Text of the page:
Friday, 25 February 2011

Task 4 Post Modern Graphic Design

Find five images of what you consider to be Postmodern Graphic Design. Post these to your blog, with reference to date, author and title in the following form-
Author (date) 'Title', full web URL


e.g. Miles, R (2010) 'A piece of Postmodern Graphics', www.graphics.com/graphics


Also, include a couple of sentences next to each image which describe why you think each image is Postmodern.


The Collection 100 brief led me to do extensive research on the Graphic Designer Barney Bubbles.  He had a design background with five years studying design in the early sixties and went to work for Conran before 1967, the Psychedelic sixties morphing into 'Barney Bubbles'. So he knew the rules of design and was perfectly placed to break them.

The term Post Modern can be applied to a lot of Barney's work especially the Album cover designs from 1977 to 1983.This quote from the Guardian in 1990 made by Simon Reynolds underlines this idea' Generally post-modern artists like to mix the highbrow and the populists, the alienating and the accessible and to 'sample' elements from different styles and eras... now you can reinvent yourself endlessly, gaily pick n' mixing your way through gaudy fragments of a shattered culture'

This is also reinforced by Peter Saville:“The work of Barney Bubbles expresses post-modern principles: that there is the past, the present and the possible; that culture and the history of culture are a fluid palette of semiotic expression and everything is available to articulate a point of view.”
Peter Saville, Reasons To Be Cheerful: The Life & Work Of Barney Bubbles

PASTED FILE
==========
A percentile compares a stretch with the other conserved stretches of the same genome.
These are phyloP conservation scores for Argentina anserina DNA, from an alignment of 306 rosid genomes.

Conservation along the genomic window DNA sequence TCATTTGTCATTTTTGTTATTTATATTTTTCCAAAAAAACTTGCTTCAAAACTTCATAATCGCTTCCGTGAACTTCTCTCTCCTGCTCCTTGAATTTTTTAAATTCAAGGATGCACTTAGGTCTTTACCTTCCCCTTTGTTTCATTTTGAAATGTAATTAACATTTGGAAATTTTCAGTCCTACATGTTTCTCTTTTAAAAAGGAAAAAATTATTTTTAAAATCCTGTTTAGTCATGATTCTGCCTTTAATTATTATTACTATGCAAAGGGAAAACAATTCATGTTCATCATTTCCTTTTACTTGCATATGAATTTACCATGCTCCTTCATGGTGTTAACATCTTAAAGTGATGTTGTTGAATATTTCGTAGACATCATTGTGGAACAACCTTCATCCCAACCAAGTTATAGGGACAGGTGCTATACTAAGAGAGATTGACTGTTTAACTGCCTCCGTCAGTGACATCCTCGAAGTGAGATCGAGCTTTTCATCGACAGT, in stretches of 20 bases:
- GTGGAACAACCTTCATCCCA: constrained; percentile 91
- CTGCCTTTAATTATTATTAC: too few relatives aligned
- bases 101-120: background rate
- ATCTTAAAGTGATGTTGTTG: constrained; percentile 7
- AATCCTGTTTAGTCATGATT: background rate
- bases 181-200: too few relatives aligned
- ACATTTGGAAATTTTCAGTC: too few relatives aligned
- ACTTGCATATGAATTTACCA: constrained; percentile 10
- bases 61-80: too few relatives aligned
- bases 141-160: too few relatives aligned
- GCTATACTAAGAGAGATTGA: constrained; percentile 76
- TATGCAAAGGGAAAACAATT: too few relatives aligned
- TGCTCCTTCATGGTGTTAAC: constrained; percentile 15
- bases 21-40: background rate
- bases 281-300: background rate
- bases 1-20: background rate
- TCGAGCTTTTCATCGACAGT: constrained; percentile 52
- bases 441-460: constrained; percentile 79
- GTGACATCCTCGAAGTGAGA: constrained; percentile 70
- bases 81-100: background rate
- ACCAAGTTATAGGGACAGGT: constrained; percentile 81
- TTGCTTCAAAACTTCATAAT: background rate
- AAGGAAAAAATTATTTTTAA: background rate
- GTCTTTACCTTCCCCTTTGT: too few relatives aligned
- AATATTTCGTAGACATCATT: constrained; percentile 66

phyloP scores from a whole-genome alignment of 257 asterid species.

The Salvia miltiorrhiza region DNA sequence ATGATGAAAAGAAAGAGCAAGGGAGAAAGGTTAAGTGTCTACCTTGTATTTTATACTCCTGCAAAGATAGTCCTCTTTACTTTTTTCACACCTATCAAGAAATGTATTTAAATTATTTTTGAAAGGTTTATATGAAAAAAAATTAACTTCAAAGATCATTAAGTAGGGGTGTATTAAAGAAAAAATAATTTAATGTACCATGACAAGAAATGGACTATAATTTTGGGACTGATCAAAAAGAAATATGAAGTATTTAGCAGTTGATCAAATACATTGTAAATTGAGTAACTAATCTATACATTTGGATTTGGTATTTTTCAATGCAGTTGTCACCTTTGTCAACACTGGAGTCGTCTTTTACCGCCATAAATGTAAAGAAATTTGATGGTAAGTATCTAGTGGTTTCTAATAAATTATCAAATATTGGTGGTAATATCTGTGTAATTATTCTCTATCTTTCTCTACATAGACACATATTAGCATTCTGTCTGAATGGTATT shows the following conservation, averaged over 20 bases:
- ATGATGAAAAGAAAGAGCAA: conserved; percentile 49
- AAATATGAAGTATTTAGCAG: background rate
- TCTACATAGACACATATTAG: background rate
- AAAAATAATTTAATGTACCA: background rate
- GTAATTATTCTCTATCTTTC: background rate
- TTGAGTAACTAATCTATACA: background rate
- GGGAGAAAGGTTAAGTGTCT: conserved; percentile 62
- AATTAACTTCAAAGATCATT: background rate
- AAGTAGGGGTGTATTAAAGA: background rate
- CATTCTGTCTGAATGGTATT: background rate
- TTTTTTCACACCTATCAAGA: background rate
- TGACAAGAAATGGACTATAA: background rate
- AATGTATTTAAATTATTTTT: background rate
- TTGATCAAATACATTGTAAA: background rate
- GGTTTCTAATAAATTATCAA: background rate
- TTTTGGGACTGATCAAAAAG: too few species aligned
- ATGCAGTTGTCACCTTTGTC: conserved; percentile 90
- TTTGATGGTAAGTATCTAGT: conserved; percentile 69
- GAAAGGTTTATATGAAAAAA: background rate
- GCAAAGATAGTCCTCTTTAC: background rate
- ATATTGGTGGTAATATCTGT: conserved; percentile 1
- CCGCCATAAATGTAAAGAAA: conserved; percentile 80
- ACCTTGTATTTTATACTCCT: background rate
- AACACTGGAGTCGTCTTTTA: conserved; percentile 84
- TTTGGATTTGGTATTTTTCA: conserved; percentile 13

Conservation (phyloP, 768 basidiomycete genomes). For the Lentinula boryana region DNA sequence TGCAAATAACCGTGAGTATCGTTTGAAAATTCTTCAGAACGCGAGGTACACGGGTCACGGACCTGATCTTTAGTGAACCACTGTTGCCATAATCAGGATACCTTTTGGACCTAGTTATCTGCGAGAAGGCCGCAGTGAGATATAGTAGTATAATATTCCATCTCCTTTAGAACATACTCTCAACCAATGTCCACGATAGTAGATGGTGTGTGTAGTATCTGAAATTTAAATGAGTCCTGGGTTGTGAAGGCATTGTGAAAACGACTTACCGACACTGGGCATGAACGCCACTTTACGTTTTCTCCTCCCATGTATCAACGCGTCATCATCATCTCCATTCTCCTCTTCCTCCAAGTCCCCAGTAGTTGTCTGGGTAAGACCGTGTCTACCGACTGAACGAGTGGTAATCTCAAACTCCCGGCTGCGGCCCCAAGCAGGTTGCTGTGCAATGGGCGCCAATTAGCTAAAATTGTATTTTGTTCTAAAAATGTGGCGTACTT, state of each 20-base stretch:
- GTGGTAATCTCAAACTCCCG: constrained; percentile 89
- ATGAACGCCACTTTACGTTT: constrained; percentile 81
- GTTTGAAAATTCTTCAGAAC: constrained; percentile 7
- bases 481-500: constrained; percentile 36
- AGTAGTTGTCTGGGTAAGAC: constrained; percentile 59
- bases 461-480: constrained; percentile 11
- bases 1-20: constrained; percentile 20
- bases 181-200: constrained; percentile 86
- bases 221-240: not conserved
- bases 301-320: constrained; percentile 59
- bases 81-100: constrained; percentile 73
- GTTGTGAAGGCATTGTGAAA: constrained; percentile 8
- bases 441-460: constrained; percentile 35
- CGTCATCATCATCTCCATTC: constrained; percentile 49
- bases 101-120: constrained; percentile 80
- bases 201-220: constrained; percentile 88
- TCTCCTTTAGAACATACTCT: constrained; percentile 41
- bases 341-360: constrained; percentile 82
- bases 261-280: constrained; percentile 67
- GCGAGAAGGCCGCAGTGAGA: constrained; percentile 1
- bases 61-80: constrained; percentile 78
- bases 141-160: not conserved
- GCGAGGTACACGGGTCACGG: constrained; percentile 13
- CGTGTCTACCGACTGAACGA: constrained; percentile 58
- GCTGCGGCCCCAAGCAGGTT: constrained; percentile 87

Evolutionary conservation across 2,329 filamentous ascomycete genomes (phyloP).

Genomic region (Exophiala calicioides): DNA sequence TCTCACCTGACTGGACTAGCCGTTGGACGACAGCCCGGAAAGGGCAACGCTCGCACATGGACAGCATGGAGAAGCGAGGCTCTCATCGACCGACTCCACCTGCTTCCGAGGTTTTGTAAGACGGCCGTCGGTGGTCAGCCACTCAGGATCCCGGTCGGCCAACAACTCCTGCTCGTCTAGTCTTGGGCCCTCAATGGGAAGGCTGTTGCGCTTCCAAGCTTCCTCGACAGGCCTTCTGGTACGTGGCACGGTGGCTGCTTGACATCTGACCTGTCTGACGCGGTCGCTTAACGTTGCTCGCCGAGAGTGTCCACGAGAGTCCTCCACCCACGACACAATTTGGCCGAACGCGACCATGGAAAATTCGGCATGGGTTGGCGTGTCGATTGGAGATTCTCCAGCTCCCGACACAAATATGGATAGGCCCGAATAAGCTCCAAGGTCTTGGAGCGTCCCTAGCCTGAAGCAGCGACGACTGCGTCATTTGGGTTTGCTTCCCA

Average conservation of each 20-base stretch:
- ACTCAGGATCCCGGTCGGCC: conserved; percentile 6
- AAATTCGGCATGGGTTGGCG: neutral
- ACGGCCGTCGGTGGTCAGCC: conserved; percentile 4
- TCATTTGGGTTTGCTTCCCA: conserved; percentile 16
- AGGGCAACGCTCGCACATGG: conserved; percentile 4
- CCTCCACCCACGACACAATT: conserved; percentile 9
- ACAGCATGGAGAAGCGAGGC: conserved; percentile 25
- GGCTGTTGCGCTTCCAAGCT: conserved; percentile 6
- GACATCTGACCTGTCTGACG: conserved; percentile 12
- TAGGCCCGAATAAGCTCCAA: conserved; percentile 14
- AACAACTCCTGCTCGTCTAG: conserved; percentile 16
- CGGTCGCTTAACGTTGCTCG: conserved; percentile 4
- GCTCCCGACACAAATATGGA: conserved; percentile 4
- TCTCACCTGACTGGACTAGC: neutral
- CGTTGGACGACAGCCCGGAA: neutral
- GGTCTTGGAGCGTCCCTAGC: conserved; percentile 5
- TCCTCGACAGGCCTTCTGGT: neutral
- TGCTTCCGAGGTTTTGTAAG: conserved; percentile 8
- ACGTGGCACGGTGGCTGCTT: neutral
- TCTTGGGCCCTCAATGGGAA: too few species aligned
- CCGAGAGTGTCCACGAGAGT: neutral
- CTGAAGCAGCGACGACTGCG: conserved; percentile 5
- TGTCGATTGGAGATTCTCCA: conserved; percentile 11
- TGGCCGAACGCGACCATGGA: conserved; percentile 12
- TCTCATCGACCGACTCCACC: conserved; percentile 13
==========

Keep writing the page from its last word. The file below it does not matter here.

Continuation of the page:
These are four examples of his work which demonstrate a Post Modern style:

Bubbles, B (1977) 'Music is for pleasure album cover for The Damned'


This album cover does not attempt to disguise the Kandinsky inspiration, underlining the Post Modern concept of originality not of primary importance.  The type face is almost unreadable again fitting with the Post Modern attitude of questioning convention ie that Typefaces are simple, legible and readable. 


Barney designed several similar typefaces.  one notable being for the NME Book of Modern Music, a free supplement which preluded the redesign he did in 1978 :
Bubbles, B (1978) ' The NME Book of Modern music'

This is a borrowed from 20's Russia, 60's  Britain and Beyond.


Bubbles, B (1977) 'Front cover, 7" sleeve. Your Generation/Day By Day, Generation X, Chrysalis'

Berlewi, H  (1924) 'Composition In Red, Black And White.' 

Generation X's manager John Ingham was looking for a distinctive art direction for Generation X when they were directed towards Constructivism by an Art curator friend.  By coincidence Barney, Art director for Stiff Records, also loved this period and they were brought together by John's girlfriend Sue Spiro who was working at Stiff records.
The Your Generation sleeve is one of the clearest examples of Barney’s distillation of art history references. Using Berlewi’s painting as a springboard, Barney reassembled the elements into a multi-layered  piece which accurately expressed the visual minimalism and energy of the punk period, led by the “45″ pun on the rpm of the 7in single contained within, and the geometric representation of a record being played from above.


The deliberately off register CMYK on Elvis Costello and the Attractions This year's Model is another example of a Post Modern aesthetic.  The E and T appear to have been cut off.  Apparently when this went to America the record execs didn't get the Joke so the album was released with the straight cover.   This is a good example a Post Modern Graphic Designer with a sense of humour who did not take himself too seriously or feel he had to follow the rules.